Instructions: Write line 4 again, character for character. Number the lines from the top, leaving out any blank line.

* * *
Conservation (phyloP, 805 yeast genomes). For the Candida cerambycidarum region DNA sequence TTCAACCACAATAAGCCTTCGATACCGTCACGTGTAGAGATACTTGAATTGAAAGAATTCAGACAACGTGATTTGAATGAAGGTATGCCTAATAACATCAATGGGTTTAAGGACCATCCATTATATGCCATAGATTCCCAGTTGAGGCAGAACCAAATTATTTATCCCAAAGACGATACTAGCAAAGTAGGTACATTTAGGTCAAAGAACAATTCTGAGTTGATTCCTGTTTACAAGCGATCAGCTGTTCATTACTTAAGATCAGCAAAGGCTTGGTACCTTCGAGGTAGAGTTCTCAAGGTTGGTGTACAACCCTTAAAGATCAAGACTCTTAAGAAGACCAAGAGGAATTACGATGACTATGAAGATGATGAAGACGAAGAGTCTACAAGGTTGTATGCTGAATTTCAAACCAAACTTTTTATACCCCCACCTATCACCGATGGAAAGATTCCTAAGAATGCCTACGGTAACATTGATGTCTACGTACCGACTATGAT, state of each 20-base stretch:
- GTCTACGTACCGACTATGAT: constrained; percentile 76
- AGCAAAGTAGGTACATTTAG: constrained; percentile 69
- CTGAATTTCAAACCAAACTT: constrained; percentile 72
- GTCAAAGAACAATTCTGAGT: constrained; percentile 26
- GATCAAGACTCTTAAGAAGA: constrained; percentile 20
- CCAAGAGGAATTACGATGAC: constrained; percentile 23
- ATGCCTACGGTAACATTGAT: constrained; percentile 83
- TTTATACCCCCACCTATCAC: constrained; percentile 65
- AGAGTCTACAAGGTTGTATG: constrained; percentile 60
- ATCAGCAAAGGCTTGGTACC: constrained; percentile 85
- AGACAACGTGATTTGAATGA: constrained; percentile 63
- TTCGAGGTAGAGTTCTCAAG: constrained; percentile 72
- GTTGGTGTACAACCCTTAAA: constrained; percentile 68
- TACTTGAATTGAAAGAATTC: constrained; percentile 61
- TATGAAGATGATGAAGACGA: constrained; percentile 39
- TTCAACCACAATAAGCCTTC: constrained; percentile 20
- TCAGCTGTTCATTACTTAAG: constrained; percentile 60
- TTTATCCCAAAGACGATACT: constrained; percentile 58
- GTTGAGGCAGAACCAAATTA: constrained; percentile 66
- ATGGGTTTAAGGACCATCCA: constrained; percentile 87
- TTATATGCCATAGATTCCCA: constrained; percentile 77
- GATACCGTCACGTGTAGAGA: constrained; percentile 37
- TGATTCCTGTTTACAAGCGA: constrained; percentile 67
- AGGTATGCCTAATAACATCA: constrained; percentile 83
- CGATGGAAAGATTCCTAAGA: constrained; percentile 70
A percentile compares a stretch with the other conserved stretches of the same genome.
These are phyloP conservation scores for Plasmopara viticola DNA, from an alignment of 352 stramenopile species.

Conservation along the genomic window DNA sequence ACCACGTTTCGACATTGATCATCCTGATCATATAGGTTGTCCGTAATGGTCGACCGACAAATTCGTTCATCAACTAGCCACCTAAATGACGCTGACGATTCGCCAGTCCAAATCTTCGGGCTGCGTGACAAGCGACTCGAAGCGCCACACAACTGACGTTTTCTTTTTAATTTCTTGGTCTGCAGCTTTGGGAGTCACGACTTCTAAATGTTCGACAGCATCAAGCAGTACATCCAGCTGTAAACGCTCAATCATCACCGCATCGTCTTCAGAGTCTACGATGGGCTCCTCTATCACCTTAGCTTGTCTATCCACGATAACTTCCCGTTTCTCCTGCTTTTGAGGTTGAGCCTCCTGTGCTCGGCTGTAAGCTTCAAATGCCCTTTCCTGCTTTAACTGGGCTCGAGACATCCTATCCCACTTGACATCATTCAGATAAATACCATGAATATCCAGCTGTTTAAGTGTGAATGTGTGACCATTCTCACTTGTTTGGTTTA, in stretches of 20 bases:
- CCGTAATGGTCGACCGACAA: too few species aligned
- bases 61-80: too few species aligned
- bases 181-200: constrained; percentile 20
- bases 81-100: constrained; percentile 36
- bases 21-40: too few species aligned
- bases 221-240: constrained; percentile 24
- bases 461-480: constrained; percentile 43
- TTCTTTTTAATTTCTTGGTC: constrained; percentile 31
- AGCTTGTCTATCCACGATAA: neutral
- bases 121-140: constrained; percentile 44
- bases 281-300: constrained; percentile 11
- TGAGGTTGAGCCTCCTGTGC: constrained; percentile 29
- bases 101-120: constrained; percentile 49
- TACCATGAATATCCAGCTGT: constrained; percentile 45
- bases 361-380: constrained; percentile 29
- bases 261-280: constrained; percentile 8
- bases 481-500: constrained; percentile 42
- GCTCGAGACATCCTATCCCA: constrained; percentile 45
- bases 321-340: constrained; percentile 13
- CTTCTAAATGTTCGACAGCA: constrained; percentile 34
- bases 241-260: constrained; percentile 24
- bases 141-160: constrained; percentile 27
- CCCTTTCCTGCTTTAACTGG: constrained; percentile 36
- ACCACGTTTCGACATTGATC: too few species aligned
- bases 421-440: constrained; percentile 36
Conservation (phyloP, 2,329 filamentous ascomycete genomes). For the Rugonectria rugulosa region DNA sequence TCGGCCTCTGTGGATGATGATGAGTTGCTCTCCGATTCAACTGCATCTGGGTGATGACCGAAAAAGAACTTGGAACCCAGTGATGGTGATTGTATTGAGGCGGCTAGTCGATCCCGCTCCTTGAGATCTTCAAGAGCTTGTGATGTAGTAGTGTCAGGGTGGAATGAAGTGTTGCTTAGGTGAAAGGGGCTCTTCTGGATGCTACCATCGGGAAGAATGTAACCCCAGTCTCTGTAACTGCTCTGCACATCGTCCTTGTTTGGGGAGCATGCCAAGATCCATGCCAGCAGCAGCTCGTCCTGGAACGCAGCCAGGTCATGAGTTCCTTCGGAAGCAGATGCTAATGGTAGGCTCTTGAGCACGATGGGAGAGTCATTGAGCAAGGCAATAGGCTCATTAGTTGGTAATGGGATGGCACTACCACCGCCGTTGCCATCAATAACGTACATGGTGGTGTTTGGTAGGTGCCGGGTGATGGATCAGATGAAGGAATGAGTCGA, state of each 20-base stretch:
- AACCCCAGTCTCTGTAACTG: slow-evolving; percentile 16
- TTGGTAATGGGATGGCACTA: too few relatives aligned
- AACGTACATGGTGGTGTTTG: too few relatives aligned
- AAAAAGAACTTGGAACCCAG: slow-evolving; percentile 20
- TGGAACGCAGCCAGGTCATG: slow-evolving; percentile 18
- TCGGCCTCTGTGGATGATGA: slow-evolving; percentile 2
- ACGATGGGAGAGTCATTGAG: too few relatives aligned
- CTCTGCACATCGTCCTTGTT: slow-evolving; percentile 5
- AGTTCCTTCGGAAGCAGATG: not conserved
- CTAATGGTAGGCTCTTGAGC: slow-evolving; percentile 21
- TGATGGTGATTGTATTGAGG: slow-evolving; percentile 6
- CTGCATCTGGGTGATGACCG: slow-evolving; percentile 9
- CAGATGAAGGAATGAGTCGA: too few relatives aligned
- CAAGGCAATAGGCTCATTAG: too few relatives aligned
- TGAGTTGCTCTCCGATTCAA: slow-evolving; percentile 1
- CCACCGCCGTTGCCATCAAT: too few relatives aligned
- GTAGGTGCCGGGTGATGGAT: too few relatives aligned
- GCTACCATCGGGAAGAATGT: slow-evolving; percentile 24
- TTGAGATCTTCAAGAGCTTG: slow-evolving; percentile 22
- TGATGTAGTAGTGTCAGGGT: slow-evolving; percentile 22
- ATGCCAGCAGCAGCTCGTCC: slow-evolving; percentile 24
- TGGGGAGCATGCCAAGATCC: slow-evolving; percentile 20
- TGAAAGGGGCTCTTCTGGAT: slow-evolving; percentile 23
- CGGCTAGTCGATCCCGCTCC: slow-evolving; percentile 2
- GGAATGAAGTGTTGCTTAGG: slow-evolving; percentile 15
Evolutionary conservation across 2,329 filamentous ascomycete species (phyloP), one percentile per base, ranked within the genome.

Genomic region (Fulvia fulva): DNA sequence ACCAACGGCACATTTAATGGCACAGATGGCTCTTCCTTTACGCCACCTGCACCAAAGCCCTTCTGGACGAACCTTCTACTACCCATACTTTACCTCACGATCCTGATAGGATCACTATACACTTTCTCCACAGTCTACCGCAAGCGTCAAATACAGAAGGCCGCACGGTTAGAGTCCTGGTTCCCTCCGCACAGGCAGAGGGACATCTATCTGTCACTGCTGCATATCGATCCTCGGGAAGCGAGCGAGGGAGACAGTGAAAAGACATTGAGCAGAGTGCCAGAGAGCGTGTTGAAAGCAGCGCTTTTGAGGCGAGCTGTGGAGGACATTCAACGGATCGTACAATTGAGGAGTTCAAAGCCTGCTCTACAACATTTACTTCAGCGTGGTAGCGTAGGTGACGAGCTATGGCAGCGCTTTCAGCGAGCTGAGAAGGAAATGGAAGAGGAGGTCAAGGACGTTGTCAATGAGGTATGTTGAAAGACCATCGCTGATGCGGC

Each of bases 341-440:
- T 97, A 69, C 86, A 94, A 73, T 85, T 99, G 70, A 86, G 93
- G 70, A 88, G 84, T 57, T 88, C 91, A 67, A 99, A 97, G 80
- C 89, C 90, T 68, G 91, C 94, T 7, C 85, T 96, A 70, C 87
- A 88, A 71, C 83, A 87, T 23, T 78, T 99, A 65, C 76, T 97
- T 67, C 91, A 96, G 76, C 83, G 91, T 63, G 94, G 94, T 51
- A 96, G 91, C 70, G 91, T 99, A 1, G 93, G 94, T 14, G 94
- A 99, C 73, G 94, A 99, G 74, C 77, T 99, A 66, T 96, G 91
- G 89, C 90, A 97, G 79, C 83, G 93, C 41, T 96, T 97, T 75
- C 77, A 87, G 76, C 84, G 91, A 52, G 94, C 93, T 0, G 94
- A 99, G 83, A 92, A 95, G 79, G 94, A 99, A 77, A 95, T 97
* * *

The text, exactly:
- CTGAATTTCAAACCAAACTT: constrained; percentile 72